Thanks for the replies, I do agree the longer you hold on slow fire, the better the chance of a bad shot. I have been trying to speed my slow fire up a bit, and I think it does help. When you guys shoot slow fire, do you consciously apply pressure to the trigger when you decide it's time, or do the shots seem to break on there own. It seems like my best slow fire targets happen when I don't really think about when the gun will go off, I wouldn't say the shots are surprise, it's more like my brain goes into cruise control, and starts shooting 9's and 10's. When it happens, shooting seems so easy, even though it's like I am not trying. Simply not trying, however, does not work. I just don't know how to induce this state of mind, for each and every slow fire shot.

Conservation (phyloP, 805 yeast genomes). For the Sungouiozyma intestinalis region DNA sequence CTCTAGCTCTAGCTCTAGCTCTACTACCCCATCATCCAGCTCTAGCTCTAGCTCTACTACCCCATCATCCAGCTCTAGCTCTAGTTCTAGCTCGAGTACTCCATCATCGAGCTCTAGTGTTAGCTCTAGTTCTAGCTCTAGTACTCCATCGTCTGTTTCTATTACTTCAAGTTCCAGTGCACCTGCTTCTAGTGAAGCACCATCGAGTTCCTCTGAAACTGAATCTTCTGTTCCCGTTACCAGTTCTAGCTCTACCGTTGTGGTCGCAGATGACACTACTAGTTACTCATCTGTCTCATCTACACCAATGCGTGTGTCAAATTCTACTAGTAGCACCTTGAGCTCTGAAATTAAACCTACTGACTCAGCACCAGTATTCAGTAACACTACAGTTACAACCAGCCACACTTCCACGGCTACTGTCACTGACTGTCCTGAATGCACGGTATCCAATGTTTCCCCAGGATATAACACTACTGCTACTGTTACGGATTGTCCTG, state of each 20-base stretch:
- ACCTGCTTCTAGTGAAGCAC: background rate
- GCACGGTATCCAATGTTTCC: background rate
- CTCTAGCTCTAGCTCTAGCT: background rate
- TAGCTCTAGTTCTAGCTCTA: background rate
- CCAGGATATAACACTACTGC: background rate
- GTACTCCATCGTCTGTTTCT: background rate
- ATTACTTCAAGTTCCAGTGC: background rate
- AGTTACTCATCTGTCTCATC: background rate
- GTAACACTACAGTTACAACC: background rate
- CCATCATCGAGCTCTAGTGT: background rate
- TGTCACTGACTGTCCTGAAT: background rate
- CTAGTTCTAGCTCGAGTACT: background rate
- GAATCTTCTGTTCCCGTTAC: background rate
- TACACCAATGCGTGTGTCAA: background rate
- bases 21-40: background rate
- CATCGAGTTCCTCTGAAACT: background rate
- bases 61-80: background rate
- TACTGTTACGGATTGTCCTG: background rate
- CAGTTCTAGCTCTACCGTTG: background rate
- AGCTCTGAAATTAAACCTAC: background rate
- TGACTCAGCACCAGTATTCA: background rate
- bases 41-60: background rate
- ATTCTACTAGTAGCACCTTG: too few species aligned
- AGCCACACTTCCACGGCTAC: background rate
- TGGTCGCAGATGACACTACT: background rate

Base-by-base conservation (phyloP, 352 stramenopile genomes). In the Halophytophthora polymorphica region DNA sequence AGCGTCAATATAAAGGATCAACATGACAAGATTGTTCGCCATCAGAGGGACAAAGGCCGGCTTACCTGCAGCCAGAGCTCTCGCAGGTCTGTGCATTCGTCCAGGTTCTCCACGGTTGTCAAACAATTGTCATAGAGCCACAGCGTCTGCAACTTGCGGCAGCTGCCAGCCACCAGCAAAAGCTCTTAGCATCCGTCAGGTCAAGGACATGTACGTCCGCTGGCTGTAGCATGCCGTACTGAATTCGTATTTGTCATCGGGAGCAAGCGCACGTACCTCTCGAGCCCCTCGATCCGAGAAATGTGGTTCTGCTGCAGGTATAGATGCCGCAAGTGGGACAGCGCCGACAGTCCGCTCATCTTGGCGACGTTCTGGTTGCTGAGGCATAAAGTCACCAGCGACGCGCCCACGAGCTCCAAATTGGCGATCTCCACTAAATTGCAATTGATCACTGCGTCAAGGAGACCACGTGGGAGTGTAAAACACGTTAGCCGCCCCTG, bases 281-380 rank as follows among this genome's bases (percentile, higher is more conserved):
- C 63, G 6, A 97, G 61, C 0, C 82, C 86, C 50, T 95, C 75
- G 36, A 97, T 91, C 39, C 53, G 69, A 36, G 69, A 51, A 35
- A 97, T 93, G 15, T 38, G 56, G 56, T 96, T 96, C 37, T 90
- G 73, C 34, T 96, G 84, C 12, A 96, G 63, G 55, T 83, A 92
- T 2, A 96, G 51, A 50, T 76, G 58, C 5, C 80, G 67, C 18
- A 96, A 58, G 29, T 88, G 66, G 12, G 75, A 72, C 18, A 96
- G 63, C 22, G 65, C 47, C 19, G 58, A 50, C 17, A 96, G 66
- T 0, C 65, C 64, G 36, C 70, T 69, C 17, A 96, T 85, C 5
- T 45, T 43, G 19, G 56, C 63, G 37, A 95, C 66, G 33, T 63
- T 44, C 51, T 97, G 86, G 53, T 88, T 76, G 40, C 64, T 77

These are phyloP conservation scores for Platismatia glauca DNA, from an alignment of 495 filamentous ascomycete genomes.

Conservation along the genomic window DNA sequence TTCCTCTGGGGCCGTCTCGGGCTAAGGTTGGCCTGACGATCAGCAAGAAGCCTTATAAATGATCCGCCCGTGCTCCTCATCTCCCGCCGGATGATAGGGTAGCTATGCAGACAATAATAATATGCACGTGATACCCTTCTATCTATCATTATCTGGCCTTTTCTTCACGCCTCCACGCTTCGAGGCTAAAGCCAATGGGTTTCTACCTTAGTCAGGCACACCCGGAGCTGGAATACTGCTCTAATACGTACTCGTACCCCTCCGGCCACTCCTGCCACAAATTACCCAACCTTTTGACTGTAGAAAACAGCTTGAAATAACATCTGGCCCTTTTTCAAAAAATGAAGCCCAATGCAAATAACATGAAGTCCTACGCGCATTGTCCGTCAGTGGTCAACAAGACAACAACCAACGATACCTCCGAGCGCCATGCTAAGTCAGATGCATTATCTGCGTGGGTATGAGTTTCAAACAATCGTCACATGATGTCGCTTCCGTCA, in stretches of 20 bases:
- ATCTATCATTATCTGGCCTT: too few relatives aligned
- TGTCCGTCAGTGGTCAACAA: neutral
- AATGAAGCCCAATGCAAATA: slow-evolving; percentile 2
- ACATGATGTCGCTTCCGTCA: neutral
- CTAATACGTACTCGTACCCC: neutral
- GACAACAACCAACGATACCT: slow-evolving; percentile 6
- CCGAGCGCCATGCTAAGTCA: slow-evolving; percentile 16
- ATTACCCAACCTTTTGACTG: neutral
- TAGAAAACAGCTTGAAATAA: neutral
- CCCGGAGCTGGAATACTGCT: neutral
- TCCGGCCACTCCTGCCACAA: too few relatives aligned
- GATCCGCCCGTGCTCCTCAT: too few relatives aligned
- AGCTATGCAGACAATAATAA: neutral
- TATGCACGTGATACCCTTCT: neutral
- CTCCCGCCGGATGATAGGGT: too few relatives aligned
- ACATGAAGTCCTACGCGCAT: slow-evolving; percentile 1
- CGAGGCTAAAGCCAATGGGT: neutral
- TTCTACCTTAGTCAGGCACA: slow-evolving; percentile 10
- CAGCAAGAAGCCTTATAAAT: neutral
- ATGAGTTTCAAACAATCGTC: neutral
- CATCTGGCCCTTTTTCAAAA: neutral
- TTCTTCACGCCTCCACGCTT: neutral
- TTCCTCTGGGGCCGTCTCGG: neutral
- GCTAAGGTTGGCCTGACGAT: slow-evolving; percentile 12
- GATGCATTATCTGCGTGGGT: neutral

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Post by stork » Fri Jan 27, 2012 3:37 pm

In full agreement with Bullseye on the rapid delivery of the trigger press, regardless of wether it's slow, timed, or rapid.

From what I've read & heard from better shooters, you're your steadiest from around 4 to 7 seconds and your shot should break between that time. If not (and you're shooting slow fire), put down the pistol and start your shot process over again.

In the book Gil Hebard sells (I think its called Bullseye Pistol Treasury or something along those lines) there are many articles written by national champions. One of them (Bill Blankenship I think) tells of a guage he rigged up to test his smoothness on the trigger. He found he was applying pressure, then when the sights didn't look the best he would slack off, then apply, then slack off again until the sear let go. When he worked on watching the gauge and steadily increasing the pressure his scores improved.

I've got two copies, both loaned out and for the life of me can't remember who I lent them to.

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Post by Bullseye » Fri Jan 27, 2012 7:45 pm